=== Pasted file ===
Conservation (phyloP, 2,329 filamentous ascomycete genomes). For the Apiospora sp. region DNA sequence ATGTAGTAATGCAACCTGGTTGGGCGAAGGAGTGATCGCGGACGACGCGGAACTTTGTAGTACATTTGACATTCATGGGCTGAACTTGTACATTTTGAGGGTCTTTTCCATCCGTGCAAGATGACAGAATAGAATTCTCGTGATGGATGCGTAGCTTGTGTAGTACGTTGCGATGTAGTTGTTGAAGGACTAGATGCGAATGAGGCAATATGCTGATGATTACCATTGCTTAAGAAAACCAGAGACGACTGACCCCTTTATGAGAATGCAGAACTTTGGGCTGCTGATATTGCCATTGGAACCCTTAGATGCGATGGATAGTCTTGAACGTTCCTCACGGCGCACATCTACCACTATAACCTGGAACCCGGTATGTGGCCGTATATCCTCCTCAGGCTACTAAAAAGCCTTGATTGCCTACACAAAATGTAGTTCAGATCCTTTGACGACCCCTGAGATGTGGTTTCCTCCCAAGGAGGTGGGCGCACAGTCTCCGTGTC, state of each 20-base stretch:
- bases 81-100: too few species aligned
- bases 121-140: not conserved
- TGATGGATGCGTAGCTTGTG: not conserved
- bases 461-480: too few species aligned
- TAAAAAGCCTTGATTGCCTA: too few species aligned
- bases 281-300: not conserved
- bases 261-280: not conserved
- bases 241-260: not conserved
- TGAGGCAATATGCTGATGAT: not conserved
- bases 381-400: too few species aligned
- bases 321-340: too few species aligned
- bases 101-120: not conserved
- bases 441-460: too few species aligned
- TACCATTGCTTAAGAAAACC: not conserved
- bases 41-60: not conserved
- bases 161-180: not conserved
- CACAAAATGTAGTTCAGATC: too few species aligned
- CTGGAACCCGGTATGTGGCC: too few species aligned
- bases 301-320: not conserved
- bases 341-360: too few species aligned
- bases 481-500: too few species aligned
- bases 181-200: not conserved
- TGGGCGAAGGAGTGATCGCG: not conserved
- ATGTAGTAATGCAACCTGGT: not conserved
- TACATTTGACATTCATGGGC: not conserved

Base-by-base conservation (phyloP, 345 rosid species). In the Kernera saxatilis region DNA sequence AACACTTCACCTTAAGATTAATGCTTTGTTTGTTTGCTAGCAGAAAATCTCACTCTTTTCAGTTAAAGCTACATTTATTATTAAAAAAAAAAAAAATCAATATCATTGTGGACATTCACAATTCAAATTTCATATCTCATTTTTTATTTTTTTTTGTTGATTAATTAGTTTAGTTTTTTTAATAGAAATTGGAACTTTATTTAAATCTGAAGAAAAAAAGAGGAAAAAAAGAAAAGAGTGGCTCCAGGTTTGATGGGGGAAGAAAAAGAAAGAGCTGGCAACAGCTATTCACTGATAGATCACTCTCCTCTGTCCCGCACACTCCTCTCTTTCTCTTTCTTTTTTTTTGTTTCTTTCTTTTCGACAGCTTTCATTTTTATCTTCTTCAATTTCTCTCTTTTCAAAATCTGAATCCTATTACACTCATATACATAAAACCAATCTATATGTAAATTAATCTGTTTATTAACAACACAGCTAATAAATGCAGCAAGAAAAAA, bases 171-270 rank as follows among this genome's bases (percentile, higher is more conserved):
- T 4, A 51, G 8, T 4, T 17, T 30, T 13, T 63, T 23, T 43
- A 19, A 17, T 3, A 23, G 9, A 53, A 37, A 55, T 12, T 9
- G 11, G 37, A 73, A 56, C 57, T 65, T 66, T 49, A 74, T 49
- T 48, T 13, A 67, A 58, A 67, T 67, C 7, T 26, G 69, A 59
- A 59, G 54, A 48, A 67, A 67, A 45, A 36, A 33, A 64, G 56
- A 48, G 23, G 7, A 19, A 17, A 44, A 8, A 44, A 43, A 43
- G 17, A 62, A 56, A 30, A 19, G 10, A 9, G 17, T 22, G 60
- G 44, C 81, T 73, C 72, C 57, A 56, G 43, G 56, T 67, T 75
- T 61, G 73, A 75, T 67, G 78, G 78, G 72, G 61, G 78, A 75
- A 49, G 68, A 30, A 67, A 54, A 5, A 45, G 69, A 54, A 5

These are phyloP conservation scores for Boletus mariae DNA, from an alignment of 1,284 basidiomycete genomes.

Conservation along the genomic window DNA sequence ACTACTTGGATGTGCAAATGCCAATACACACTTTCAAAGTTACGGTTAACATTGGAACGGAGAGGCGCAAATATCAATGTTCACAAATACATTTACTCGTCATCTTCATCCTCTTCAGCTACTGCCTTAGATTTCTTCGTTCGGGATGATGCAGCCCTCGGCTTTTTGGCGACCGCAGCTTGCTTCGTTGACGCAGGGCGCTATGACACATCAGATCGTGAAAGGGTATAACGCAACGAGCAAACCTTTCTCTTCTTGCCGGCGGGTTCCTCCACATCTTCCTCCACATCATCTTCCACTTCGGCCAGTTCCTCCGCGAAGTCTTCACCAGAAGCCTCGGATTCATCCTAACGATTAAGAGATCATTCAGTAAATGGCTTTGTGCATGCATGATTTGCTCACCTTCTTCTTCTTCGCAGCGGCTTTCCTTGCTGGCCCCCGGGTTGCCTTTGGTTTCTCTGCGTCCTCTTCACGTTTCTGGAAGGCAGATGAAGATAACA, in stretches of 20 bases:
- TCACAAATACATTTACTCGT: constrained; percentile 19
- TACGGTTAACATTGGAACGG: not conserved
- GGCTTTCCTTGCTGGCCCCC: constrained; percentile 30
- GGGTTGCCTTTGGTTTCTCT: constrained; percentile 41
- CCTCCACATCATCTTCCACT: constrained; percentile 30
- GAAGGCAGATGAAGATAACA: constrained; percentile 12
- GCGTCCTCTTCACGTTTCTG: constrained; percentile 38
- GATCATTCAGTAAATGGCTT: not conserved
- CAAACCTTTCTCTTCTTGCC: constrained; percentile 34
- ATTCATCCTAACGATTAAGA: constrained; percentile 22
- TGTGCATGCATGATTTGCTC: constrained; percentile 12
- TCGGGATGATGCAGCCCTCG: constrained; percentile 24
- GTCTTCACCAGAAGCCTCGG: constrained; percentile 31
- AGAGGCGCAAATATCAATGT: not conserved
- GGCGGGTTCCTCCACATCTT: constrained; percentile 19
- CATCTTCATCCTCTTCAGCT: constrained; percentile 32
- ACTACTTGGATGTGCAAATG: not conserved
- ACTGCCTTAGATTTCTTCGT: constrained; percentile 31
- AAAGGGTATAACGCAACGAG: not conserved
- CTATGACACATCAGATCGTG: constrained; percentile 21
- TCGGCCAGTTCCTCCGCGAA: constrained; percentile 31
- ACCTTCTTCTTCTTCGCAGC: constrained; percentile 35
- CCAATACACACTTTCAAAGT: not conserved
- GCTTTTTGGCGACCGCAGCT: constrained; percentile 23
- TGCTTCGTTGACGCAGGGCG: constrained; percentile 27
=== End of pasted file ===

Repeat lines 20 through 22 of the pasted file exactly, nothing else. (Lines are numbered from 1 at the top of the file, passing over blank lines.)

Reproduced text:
- bases 301-320: not conserved
- bases 341-360: too few species aligned
- bases 481-500: too few species aligned